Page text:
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A large-scale clinical trial is underway to answer the million-dollar question about COVID-19: Do the vaccines prevent transmission? Researchers could have that answer within a handful of months, Anthony Fauci, MD, said at a White House news briefing Friday.
"We hope that within the next 5 or so months, we'll be able answer the very important question about whether vaccinated people get infected asymptomatically," he said, "and if they do, do they transmit the infection to others."
The trial, which started Thursday, will involve 12,000 college students across more than 20 universities in the United States. Among them, 6,000 will receive the Moderna vaccine immediately and 6,000 will get it 4 months later.
Participants will complete questionnaires with an electronic diary app and swab their own noses daily, Fauci said. They'll also provide periodic blood samples. Then, 25,000 of their closest friends and family will be identified.
"The degree of transmission from vaccinated individuals will be determined by the infection rate in the close contacts," he said.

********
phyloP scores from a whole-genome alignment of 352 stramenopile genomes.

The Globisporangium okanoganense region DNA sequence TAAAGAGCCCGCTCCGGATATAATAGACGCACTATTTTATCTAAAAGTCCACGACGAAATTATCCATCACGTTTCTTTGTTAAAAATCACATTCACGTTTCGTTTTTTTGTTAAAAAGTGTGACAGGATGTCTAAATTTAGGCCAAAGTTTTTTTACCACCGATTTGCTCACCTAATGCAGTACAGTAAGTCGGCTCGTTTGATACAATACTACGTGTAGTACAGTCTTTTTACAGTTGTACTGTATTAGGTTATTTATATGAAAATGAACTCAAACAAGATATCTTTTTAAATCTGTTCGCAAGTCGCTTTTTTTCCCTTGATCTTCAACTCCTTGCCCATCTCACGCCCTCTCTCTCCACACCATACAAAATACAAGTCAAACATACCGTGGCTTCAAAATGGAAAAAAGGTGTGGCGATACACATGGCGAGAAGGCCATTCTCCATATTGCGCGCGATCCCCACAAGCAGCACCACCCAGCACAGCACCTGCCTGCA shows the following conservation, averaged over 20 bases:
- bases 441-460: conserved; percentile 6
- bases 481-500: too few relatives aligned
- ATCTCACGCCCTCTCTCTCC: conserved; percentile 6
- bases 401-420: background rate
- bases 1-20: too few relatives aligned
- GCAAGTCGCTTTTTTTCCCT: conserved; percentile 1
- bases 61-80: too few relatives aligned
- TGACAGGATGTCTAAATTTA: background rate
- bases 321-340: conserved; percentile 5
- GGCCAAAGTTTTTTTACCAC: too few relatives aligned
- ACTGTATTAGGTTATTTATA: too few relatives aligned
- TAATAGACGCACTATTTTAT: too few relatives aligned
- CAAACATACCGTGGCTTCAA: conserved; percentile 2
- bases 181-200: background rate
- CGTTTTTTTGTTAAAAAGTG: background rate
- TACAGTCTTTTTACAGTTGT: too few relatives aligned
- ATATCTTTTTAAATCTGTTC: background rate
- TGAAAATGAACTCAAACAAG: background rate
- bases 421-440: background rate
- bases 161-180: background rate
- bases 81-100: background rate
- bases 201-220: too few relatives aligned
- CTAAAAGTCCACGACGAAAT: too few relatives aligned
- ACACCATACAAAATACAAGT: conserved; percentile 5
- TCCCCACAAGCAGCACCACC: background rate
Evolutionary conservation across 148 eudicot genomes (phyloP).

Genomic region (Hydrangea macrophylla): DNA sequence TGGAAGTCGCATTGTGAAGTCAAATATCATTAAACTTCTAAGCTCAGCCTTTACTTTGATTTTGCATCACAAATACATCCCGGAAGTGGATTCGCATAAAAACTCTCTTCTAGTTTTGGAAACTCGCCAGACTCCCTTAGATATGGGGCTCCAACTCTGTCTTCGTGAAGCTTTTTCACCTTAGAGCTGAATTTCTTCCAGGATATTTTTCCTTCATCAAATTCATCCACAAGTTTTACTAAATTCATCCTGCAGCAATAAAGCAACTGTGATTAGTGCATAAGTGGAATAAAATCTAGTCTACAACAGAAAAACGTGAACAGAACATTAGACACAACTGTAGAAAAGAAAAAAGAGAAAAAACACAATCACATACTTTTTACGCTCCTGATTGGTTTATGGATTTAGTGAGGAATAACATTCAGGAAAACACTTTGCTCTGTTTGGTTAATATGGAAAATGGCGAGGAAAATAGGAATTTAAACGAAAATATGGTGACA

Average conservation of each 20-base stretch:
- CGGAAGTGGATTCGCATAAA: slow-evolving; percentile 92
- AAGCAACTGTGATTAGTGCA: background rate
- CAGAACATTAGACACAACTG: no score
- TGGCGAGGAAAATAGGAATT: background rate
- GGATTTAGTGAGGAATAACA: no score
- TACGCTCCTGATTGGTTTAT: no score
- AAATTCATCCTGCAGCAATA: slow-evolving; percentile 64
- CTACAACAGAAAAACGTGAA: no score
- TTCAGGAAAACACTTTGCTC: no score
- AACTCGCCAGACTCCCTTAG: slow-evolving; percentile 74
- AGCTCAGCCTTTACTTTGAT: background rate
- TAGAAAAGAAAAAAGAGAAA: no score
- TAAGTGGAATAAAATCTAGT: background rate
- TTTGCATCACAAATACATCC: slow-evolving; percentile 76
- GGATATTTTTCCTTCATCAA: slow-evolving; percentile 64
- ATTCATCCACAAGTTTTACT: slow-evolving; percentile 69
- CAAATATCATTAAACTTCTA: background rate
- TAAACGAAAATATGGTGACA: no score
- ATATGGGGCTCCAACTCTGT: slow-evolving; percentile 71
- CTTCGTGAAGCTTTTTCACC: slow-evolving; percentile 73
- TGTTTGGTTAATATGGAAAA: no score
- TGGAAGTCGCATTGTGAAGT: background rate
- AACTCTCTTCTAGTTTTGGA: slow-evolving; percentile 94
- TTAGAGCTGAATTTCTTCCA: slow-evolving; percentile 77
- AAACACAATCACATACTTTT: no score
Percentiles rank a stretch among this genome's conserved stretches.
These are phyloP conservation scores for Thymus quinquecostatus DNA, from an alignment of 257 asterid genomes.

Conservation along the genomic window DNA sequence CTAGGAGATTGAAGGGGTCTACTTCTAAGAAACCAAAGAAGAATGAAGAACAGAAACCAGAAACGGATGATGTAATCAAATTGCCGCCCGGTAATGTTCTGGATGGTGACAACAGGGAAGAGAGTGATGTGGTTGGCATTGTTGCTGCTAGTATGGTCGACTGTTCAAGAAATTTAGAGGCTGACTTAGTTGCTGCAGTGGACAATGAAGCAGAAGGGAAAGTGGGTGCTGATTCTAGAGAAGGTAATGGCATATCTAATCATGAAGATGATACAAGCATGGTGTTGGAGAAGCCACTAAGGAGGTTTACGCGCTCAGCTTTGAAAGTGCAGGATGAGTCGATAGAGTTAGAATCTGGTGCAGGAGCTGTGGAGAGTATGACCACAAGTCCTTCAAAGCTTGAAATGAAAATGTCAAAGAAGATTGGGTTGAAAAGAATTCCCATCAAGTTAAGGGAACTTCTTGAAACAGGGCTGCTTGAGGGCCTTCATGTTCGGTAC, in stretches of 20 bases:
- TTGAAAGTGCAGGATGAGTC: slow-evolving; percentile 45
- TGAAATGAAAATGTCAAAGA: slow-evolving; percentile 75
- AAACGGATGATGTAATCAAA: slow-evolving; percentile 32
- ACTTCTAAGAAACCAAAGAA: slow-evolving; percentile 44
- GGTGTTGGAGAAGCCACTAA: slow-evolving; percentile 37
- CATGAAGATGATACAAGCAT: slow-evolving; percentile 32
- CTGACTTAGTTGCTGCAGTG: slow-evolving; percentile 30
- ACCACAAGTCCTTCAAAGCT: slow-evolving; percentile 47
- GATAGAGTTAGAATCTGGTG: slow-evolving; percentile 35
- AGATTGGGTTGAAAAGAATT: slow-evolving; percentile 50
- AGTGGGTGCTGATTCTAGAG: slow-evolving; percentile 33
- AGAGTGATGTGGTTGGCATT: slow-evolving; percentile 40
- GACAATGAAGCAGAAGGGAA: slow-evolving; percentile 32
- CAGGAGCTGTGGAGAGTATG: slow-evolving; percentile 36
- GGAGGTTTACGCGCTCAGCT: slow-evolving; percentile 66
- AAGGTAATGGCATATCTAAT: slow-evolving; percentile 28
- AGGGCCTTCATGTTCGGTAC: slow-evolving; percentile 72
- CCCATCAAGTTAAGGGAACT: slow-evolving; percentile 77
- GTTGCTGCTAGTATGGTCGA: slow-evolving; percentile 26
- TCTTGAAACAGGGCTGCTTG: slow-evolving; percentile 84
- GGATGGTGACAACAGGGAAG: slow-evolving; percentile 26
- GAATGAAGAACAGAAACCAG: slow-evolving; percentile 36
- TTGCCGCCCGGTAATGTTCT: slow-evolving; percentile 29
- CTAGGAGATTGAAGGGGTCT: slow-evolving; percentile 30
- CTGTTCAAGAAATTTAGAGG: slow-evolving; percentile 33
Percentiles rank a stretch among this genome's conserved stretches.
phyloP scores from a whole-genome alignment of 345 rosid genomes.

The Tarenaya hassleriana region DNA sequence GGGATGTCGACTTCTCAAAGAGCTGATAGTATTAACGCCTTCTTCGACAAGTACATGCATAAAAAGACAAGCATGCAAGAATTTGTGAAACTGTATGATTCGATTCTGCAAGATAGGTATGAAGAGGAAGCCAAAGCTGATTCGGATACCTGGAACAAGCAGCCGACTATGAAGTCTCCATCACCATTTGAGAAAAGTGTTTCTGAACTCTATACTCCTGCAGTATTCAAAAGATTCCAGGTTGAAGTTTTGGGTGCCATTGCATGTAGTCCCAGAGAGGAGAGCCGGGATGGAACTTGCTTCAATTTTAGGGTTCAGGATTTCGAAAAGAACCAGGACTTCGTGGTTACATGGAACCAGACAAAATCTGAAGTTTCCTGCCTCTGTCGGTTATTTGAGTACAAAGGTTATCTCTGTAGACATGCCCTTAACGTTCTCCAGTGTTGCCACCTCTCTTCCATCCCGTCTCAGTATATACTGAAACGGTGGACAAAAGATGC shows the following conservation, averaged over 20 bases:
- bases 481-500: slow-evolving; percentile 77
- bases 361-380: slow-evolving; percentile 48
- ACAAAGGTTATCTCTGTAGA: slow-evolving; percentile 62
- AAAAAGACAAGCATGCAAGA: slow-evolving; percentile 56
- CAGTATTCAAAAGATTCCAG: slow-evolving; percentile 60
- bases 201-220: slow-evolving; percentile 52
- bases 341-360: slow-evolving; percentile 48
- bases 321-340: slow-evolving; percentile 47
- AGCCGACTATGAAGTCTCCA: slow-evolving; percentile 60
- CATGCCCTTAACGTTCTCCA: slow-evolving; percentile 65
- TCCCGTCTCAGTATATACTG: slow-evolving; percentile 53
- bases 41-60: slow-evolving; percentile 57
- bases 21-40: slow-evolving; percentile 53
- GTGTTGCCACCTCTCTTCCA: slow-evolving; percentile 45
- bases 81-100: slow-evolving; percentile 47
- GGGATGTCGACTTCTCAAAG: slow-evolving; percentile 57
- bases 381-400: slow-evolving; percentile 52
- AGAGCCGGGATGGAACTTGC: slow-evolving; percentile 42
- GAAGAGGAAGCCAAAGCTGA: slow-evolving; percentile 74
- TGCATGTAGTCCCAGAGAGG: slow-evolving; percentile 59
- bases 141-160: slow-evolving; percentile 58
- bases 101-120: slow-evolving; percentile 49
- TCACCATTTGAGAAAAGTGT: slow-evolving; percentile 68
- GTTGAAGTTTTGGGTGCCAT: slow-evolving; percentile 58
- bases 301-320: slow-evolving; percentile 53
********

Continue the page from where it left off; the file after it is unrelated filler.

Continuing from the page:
Preliminary data points to substantially lower rates of transmission among vaccinated people. During a February news briefing, Fauci cited a study from Israel that showed the amount of viral load — or the amount of the COVID-19 virus in someone's body — is significantly lower if someone gets infected after they've been vaccinated, compared with people who get infected and didn't have the vaccine. A lower viral load means much lower chances of passing the virus to someone else, Fauci says.
The new study will provide data needed to confirm those findings.
During the briefing, Fauci also dismissed the claim from Trump-era CDC Director Robert Redfield, MD, that the virus escaped from a lab in Wuhan, China.
"The issue that would have someone think it's possible to have escaped from a lab would mean it essentially entered the outside human population already well-adapted to humans, suggesting it was adapted in the lab," he said. "However, the alternative explanation, which most public health individuals go by, is that this virus was actually circulating in China, likely in Wuhan, for a month or more before they were clinically recognized at the end of December 2019."
He added, "Dr. Redfield was mentioning he was giving an opinion as to a possibility, but again, there are other alternatives."
White House COVID-19 Response Team news briefing, March 26, 2021.
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Cite this: Fauci: Study Will Tell if COVID VaccineStops Spread - Medscape - Mar 26, 2021.